I probably need to check some books for the details, but IIRC there was mutual recognition of ordained ministry from the outset (though in practice no doubt some of the Anglicans had finicky reservations about non-episcopally ordained priests and omitted to invite them to celebrate)

Senior clergy from the non-episcopal participants were consecrated bishop (I can't remember if they were episcopally ordained, or perhaps conditionally ordained, or not) and from then on all new ordinations were episcopal. That's how the Anglicans got hold of the late, great, Leslie Newbigin, who when he returned to Britain was simultaneously a Bishop in the Church of England and an ordained minister in the Church of Scotland. (A Richard Baxter for our time)

I think that the early ordinations all involved a panel of bishops from each of the major participating denominations. So even if you had scruples about the consecration of one bishop or another you still could accept the ordinations (that might be a clue that at least some of the new bishops had not been episcopally ordained, but as I say I can't remember)


As for CSI priests being more frequent than CNI ones, that might just be because its three times the size. Christianity, of all sorts, is far more common, and probably older, in the four South Indian provinces than in the north. (Its the majority religion in some rural districts in the far north-east but their total population is small)

There is also the anomaly that there is another denomination in South India which is in communion with Anglicans but not part of CSI - the Mar Thoma church, which is unusual in that it is the product of a Protestant-style reform (or even Reform) among the ancient indigenous Christian church - no doubt it was influenced by Europeans but it wasn't initiated or led by them, and the denomination originates in the Oriental Orthodox liturgical tradition (though I have no idea how much of that it retains)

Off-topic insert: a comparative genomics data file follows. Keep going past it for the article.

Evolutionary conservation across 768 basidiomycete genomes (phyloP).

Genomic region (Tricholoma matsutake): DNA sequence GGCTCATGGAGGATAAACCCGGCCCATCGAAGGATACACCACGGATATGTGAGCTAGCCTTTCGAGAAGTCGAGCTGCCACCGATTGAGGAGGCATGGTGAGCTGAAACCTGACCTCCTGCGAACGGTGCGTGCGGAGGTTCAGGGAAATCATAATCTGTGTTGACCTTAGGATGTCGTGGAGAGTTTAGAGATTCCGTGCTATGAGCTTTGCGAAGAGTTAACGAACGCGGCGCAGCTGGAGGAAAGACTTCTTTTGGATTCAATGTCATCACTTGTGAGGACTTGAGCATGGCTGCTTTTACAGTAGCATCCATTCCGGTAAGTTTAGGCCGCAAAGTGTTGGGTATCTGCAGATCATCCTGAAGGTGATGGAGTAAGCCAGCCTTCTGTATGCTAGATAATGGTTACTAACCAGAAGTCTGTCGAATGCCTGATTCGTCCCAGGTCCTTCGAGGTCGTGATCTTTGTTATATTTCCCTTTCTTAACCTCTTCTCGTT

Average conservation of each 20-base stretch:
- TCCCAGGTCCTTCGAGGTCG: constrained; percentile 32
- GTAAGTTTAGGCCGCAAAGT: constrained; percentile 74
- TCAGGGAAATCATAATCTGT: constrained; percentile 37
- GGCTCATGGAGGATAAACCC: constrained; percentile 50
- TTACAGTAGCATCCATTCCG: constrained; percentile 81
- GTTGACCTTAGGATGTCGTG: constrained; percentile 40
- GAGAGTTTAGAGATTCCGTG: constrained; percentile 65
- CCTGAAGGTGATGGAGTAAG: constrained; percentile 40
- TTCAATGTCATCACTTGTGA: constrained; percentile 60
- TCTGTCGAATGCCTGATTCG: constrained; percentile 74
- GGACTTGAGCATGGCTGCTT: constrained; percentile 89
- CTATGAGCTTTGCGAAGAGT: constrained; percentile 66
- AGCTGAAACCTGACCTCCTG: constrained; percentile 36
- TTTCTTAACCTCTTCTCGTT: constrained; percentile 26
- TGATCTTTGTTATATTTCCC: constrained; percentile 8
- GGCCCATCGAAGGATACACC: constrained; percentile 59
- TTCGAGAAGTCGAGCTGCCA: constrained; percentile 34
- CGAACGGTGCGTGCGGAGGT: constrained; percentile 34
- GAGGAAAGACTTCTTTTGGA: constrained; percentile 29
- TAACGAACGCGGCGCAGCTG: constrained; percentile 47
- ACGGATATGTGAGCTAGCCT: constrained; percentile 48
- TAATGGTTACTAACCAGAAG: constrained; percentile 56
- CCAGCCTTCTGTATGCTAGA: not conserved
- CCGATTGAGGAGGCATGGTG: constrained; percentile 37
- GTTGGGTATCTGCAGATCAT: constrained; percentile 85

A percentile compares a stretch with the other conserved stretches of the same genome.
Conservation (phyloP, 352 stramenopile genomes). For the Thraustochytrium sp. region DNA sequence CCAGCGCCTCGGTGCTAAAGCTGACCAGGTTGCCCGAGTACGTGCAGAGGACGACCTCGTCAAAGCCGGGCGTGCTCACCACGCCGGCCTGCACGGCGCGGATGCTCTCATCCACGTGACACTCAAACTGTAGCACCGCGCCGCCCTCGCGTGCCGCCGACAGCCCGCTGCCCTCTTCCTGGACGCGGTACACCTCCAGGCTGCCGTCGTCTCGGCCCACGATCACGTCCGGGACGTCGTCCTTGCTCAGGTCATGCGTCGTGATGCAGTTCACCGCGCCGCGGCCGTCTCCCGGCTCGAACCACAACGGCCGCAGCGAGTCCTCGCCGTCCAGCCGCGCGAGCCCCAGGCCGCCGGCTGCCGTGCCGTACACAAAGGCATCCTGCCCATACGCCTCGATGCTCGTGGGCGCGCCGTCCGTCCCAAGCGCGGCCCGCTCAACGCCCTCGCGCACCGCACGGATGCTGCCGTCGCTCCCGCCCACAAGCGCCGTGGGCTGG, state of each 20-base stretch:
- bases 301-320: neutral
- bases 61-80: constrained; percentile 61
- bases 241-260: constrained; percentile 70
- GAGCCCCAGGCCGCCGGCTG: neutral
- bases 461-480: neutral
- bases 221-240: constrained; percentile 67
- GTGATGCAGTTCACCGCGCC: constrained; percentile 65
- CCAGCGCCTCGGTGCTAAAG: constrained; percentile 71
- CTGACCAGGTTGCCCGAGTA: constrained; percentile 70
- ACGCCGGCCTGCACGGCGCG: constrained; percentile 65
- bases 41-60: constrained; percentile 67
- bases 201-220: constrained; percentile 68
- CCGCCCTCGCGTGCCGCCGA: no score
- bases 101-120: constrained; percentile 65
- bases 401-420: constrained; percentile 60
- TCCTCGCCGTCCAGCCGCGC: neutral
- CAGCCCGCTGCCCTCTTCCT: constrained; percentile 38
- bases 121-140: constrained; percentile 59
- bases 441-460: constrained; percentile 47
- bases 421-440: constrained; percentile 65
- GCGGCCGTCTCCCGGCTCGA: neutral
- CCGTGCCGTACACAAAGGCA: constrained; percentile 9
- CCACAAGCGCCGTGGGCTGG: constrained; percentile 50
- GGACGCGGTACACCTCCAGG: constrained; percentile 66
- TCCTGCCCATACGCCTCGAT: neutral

If all the "Thomas" churches in India were added together there might be about ten million people in them, making it the second largest Christian denomination there after the Roman Catholics. But they are split into four large and many small groups - some in communion with Rome, some with the Anglicans, some with the Syrian Jacobites (their original tradition), and I think maybe some with the Orthodox.

Claudius Buchanan, snake belly low CofE minister.

Re OO liturgical traditions; bugger all.

[ 25. April 2012, 18:13: Message edited by: CL ]

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"Even if Catholics faithful to Tradition are reduced to a handful, they are the ones who are the true Church of Jesus Christ." - Athanasius of Alexandria

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Lietuvos Sv. Kazimieras